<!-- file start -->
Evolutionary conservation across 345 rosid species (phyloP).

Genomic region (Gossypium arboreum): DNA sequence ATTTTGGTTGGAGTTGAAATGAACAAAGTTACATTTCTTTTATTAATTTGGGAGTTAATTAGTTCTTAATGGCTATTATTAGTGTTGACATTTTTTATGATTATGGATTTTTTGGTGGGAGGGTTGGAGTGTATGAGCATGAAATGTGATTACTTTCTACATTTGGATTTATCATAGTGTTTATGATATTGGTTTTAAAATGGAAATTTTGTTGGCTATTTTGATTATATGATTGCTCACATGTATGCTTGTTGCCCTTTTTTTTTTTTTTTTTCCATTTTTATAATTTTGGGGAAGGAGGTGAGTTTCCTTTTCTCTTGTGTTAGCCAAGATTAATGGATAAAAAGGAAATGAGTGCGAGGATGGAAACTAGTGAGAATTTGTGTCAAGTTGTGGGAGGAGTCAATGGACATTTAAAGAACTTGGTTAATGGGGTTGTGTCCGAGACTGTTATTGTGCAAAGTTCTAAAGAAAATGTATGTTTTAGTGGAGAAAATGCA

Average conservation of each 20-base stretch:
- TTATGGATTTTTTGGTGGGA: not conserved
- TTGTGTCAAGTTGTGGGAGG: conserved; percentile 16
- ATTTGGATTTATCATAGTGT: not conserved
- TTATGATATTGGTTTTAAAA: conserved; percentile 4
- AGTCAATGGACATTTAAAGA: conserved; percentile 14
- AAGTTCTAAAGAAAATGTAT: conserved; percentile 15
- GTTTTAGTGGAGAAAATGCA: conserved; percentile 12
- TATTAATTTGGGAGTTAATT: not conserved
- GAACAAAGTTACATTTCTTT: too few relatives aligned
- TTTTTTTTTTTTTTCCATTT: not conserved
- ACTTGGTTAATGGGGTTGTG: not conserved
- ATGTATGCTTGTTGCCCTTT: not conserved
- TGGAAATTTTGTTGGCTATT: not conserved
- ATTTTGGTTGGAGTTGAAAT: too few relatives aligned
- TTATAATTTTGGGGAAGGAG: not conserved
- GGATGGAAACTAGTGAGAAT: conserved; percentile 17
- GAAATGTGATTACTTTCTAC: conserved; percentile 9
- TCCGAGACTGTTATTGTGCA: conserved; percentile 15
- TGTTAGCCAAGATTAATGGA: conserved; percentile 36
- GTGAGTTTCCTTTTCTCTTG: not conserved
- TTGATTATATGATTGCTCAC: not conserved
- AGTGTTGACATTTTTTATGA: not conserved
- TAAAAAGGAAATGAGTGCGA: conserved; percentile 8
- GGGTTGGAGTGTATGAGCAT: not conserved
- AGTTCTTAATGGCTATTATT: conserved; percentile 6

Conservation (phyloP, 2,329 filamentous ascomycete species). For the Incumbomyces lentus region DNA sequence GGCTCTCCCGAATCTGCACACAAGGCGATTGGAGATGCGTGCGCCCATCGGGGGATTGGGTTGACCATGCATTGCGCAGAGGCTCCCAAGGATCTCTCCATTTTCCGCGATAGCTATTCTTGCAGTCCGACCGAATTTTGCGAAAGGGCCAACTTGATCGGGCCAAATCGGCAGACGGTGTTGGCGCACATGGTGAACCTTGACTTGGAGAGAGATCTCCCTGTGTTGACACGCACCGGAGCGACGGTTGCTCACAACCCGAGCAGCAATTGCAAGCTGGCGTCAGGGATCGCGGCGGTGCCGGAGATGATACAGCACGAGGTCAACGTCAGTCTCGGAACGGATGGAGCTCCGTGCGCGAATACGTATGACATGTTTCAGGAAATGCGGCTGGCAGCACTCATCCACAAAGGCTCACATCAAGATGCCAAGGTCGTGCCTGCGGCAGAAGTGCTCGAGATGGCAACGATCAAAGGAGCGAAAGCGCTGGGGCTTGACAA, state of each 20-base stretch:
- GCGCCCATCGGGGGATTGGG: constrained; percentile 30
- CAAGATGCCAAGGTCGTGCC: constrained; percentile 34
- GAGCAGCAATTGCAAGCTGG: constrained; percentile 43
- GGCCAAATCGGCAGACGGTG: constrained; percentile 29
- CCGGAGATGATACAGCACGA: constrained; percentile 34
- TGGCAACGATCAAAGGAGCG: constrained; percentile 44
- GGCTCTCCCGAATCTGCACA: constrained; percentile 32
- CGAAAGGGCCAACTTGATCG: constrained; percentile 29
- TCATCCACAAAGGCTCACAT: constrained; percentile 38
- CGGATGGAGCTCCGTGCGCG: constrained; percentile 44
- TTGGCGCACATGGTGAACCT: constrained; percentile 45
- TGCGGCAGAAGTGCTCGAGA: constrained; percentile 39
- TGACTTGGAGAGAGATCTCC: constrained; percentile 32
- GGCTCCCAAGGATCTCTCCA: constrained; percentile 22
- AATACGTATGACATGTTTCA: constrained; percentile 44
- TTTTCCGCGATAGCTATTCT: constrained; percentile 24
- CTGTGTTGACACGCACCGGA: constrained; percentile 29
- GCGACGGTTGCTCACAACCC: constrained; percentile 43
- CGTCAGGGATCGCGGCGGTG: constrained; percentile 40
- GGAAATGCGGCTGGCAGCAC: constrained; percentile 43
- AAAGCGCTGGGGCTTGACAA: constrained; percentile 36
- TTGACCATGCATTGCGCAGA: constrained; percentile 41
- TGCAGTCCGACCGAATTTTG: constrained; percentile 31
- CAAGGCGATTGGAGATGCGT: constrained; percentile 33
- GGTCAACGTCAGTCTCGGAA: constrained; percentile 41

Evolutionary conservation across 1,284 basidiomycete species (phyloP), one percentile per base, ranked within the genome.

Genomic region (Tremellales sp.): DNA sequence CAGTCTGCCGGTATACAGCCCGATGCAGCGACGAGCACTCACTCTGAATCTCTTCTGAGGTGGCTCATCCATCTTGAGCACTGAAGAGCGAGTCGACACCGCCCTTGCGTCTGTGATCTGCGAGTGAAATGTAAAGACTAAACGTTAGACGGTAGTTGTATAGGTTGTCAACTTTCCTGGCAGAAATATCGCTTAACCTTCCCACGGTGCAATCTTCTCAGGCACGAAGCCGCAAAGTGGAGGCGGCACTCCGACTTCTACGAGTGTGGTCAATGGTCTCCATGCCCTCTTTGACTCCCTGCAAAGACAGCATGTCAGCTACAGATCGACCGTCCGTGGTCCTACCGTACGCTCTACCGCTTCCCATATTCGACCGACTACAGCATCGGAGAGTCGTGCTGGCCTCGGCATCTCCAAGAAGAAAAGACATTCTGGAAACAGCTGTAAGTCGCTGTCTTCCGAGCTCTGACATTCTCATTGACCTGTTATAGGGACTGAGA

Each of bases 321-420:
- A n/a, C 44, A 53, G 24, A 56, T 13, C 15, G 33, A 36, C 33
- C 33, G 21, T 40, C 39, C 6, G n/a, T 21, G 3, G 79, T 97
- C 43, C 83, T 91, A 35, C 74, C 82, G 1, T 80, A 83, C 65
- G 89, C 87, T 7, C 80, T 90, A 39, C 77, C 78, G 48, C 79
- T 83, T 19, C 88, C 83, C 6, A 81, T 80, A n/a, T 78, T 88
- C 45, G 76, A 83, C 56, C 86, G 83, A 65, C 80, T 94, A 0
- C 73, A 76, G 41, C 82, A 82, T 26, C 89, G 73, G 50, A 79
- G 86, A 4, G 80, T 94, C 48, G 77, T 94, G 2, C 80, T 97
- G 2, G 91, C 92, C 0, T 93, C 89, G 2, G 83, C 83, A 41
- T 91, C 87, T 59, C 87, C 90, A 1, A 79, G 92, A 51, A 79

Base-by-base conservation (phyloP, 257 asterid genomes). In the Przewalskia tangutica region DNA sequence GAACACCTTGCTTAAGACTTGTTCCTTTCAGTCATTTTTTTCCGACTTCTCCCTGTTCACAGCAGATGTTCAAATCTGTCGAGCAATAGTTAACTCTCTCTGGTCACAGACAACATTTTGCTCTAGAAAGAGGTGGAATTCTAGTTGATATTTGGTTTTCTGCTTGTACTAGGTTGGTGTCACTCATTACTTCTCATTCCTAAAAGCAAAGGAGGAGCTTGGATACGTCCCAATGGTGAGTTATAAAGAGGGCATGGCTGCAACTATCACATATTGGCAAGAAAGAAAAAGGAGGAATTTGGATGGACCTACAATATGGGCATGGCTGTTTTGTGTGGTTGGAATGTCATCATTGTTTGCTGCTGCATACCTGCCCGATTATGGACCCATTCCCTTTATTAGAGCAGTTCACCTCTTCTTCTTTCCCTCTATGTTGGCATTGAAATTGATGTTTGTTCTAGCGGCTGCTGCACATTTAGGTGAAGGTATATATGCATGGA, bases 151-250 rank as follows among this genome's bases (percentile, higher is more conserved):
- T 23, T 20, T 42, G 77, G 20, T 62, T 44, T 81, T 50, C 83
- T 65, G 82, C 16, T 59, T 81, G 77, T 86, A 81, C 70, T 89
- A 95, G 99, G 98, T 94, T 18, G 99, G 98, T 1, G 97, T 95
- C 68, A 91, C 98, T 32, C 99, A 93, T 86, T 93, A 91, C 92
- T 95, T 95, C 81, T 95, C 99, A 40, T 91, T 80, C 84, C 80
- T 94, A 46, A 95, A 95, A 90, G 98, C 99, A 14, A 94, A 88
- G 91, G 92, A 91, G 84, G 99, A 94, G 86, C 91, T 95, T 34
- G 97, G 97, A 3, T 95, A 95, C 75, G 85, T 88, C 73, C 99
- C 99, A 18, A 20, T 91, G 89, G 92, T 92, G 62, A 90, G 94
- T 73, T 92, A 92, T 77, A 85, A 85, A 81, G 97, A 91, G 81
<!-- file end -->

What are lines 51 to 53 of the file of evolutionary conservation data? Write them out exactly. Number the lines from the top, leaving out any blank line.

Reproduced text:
- TTGACCATGCATTGCGCAGA: constrained; percentile 41
- TGCAGTCCGACCGAATTTTG: constrained; percentile 31
- CAAGGCGATTGGAGATGCGT: constrained; percentile 33